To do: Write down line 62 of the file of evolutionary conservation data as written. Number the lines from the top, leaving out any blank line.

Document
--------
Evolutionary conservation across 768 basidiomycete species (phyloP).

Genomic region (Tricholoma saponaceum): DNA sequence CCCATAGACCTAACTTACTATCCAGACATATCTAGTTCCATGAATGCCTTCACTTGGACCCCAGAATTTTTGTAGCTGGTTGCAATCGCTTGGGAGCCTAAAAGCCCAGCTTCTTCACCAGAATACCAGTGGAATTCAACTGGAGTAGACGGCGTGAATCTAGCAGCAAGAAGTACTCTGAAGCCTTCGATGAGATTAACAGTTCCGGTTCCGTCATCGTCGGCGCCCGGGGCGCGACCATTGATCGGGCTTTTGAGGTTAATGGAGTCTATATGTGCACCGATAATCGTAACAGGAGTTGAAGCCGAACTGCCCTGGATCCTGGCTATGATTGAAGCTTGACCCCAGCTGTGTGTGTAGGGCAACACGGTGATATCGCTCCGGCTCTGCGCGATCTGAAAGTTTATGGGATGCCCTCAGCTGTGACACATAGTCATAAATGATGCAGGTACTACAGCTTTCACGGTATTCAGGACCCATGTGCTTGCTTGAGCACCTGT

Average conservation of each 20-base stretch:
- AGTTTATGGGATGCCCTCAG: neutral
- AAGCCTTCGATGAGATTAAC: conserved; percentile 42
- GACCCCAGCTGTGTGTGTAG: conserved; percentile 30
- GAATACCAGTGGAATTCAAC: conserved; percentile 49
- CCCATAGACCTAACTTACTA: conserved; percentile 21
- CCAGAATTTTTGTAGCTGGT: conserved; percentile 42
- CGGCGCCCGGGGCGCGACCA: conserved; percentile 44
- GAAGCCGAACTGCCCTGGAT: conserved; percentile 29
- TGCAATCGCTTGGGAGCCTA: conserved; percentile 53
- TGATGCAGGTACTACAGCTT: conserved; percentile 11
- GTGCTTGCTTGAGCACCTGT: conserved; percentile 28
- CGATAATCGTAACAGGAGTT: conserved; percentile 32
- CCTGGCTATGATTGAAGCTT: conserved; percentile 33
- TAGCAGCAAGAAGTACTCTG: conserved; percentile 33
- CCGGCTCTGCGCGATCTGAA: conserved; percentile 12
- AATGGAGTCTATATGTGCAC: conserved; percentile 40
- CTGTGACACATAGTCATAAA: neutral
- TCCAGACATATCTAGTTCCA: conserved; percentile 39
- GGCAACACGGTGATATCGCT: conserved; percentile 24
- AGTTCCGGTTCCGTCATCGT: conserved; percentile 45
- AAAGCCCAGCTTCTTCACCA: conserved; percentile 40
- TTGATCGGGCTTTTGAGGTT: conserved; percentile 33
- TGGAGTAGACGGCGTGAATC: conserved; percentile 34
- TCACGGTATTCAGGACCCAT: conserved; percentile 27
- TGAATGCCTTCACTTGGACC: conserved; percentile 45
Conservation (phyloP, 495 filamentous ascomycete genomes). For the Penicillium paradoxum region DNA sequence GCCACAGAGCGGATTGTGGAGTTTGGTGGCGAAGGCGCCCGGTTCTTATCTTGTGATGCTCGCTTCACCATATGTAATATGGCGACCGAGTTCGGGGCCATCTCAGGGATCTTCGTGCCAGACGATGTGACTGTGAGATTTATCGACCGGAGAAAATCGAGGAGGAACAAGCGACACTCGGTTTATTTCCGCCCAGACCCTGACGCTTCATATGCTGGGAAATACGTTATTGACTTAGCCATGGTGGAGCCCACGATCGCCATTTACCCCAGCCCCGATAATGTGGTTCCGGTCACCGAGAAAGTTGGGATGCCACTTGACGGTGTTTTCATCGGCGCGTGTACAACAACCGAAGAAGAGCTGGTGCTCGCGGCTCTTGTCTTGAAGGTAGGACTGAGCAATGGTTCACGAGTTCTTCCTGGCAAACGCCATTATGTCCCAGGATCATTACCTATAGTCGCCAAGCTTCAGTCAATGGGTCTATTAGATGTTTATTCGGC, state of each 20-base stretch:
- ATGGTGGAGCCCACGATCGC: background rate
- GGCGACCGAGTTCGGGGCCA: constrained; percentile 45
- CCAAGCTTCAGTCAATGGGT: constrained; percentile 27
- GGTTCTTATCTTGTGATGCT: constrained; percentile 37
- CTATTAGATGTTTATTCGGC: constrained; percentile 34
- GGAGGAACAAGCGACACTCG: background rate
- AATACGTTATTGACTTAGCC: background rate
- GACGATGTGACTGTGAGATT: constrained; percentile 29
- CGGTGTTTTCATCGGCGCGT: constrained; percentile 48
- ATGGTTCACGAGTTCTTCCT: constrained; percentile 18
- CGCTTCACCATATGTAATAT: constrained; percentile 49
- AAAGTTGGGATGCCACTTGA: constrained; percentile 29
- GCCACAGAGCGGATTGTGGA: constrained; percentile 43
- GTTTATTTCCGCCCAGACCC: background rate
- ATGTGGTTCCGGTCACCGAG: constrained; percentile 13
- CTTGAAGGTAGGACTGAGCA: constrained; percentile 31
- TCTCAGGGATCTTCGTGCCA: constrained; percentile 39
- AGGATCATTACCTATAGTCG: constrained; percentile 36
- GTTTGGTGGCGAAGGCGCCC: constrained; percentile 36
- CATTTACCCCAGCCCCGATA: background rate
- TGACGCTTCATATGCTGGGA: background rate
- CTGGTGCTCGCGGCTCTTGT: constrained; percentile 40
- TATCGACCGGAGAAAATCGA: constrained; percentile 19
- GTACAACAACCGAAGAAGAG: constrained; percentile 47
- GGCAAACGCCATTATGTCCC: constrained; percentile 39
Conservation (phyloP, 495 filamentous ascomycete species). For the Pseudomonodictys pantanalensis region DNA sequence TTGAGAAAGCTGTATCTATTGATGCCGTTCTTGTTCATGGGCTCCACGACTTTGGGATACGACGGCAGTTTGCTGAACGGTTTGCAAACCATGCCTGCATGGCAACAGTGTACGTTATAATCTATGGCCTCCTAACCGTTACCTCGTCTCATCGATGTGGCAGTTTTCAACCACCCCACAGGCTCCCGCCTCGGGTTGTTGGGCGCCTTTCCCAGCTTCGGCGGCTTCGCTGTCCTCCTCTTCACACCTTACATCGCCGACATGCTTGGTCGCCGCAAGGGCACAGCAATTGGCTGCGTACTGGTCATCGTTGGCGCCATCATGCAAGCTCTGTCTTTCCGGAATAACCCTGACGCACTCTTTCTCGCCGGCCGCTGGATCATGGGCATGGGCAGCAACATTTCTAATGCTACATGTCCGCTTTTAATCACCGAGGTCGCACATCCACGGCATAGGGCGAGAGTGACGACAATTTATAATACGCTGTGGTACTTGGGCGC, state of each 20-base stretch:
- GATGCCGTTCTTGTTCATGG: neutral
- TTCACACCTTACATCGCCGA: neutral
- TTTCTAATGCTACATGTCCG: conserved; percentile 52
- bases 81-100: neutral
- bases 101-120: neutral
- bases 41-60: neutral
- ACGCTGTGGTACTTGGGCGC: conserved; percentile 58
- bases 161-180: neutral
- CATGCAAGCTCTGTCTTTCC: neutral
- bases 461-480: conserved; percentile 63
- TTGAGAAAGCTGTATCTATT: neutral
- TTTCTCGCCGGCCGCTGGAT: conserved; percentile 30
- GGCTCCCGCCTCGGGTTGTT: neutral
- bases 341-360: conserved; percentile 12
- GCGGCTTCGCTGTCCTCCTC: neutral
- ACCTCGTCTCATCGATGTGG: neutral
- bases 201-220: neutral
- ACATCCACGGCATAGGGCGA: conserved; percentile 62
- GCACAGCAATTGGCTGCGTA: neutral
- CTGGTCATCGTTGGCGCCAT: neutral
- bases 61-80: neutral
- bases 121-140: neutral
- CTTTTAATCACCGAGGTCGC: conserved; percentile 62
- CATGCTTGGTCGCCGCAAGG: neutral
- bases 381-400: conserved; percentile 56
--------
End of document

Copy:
- ACGCTGTGGTACTTGGGCGC: conserved; percentile 58